GC’s role is to ‘listen and provide counsel’ during crises
Now more so than ever, it is critical that general counsel act as wise advisers to businesses and be “true, honest and empathetic” leaders to their teams.
In its latest Roundtable Briefing, focused on the general counsel’s relationship with the CEO and board, legal recruitment firm Mahlab outlined that CEOs and boards now expect “even more rigour” around content and behaviours from their legal and governance functions.
Reflecting specifically on the impacts of the global coronavirus, GCs and company secretaries involved in the roundtable discussions noted that their experiences and consequences for their individual businesses varied significantly.
“Generally, these differences depended upon the industry sector in which they work. Those working in essential services businesses (e.g. public health) commented that, especially in the very early stages of COVID-19 lockdown, the role of the GC was to listen and provide wise counsel to the CEO. It was not to be ‘all in, boots and all’,” Mahlab explained.
Most roundtable participants reported a higher level of engagement with their CEO and the board due to COVID-19, the firm continued.
“Most GCs feel that their role has not altered much and they very much remain the trusted [adviser], particularly those in industries such as food supply, that are considered essential. These businesses have not stood staff down. Some strategic projects have been benched but the day-to-day operation of the legal team has not changed markedly. These teams are busy and servicing the business as they normally would,” Mahlab said.
“The role of the GC became critical in advising the organisation on its response to the state of emergency. By contrast, another GC from a charitable organisation noted that their role has changed significantly as they are not only dealing with the usual responses to the crisis around employment, health and safety, but also responding to community needs.”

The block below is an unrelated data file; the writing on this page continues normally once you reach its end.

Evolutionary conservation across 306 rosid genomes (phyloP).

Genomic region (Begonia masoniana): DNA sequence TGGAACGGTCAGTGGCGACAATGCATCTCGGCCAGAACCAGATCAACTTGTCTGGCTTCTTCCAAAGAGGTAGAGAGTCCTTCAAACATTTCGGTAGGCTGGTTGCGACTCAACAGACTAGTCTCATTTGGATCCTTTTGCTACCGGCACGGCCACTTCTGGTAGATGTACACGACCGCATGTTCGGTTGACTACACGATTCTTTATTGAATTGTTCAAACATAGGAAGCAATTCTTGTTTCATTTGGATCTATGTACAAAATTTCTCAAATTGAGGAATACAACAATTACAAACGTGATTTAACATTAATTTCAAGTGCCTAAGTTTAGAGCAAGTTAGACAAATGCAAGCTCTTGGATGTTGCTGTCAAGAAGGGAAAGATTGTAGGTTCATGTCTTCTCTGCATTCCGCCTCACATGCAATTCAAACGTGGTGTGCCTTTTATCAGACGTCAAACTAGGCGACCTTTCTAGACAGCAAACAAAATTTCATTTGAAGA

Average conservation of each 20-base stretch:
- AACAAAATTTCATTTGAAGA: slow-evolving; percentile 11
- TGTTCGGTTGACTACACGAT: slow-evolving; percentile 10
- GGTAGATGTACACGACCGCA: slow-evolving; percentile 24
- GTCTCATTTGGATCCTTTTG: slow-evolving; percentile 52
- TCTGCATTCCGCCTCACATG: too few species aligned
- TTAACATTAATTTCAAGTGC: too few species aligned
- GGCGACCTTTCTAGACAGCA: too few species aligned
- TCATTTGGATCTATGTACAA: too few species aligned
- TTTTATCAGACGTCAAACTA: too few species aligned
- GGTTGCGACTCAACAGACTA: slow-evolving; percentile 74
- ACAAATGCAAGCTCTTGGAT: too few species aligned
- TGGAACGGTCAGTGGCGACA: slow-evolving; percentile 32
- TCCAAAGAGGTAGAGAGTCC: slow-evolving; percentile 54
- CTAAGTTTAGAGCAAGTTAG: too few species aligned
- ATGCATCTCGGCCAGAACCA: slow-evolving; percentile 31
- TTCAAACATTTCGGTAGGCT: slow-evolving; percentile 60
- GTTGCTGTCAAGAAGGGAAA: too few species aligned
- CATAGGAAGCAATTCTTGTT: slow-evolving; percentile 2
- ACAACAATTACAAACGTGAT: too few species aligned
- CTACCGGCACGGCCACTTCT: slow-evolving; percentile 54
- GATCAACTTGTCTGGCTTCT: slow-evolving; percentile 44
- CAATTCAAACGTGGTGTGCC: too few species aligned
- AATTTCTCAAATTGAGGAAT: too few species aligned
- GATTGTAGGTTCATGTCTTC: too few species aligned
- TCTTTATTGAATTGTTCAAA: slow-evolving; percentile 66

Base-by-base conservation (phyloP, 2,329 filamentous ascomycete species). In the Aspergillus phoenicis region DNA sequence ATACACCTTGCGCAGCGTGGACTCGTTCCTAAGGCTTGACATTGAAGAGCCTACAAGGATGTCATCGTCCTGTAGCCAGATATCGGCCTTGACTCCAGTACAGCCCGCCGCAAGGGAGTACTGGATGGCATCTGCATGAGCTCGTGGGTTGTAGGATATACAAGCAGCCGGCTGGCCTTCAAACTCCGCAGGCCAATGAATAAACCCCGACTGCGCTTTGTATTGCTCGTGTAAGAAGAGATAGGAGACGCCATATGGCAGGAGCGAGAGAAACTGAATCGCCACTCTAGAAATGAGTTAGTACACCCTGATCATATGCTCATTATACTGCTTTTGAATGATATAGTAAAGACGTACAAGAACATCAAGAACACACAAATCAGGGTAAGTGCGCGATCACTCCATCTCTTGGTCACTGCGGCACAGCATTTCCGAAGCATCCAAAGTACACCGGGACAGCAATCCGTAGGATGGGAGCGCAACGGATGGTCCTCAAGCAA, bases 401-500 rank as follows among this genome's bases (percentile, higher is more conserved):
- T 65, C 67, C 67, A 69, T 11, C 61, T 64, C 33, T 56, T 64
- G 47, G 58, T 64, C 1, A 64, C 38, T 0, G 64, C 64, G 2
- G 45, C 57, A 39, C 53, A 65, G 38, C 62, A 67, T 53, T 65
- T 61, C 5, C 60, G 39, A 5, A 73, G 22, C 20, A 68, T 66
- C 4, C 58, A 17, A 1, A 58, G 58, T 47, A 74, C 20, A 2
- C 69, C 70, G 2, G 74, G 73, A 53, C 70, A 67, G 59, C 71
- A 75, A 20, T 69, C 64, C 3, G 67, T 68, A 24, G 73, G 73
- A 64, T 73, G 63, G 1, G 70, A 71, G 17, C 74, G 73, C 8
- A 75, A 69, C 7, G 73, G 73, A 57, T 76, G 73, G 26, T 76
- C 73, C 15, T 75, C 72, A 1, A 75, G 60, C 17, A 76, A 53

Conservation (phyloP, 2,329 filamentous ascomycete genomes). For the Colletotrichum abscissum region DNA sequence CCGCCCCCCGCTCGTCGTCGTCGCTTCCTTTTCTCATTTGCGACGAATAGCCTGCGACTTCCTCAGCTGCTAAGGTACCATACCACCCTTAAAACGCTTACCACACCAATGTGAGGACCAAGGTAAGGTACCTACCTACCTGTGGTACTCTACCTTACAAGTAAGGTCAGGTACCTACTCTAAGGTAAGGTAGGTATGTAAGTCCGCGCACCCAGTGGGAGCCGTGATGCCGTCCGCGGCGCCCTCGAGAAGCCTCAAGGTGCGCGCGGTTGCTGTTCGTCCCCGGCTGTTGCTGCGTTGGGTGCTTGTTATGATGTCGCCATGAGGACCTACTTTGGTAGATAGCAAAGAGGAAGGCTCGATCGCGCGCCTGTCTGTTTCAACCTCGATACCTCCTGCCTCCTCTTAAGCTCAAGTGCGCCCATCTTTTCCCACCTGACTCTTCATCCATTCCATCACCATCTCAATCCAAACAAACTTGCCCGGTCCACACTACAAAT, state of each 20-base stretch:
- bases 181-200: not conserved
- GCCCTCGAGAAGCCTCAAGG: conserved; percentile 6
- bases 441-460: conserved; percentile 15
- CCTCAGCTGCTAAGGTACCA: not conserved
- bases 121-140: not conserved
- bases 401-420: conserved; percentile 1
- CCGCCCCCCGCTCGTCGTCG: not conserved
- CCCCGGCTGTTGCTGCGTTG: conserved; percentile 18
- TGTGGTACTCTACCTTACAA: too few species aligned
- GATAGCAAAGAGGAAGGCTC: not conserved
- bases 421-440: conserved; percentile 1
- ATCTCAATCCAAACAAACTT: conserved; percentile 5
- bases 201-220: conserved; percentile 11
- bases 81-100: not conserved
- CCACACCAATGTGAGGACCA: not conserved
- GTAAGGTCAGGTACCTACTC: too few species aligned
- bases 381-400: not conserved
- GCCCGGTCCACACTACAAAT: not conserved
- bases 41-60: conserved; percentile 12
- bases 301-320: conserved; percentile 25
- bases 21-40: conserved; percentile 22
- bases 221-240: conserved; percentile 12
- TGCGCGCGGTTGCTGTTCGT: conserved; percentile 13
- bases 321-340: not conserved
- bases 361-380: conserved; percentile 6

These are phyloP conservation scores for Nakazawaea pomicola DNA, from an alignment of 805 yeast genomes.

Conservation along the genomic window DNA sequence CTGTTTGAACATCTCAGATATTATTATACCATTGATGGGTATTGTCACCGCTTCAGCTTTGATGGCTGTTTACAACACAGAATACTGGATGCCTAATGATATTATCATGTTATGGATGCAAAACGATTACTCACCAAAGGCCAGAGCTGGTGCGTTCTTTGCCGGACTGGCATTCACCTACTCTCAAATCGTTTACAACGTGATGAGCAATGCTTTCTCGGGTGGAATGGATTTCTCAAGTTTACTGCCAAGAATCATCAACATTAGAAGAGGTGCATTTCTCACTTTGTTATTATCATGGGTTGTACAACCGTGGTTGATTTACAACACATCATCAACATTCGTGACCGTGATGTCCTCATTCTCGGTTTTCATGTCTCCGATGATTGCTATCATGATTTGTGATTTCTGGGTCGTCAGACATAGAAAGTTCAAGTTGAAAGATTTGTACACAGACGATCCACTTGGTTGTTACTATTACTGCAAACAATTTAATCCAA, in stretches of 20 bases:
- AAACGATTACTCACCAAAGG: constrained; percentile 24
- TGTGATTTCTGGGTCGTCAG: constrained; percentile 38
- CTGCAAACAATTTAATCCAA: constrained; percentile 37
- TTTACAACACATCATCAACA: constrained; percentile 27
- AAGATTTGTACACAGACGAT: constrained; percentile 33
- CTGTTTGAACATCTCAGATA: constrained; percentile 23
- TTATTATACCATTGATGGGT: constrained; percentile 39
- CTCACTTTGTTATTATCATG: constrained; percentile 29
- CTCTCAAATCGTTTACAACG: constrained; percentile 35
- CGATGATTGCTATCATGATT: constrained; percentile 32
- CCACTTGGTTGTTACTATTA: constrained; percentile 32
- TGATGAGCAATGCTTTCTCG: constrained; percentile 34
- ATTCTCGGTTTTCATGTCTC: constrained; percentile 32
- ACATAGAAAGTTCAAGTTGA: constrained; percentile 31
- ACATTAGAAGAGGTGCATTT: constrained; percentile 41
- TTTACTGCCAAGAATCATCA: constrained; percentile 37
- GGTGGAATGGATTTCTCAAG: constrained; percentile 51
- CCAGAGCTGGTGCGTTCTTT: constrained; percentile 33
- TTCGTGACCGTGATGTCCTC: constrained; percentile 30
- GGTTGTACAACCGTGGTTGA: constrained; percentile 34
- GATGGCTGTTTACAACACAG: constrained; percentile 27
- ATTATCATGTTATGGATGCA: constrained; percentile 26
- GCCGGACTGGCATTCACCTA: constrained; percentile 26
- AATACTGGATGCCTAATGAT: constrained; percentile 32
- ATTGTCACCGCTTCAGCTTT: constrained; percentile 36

When it comes to leadership challenges during the pandemic, a primary hurdle identified was the GC’s ability to manage a fully functioning team remotely.
“Many organisations were well set up to have their employees working from home and they have quickly adapted to new ways to stay connected, e.g. regular online Zoom, WhatsApp, Microsoft Teams team meetings and social catch-ups. It was unanimously felt by GCs that the need to make a concerted effort to keep in daily contact with your team is crucial, not only in terms of their productivity but also in order to be transparent about job security and other related fears, managing any dissatisfaction with reduced hours and leave requirements, and of great importance, how they are managing in isolation,” Mahlab outlined.
“One GC felt that their role has become more of an advocate for staff to ensure they are looked after during this process. This is where the role of the GC has changed as the increased need to employ soft skills, be aware and empathetic have come to the foreground.”
As the country begins to climb out of isolation and return to a “new normal” in the workplace, Mahlab posited, many GCs and management teams will turn their attention to what this will look like for their organisation.
“COVID-19 has shone the light on any gaps that exist in organisations’ legal technology solutions with organisations fast-tracking rollouts of products and procedures in record time,” the firm concluded.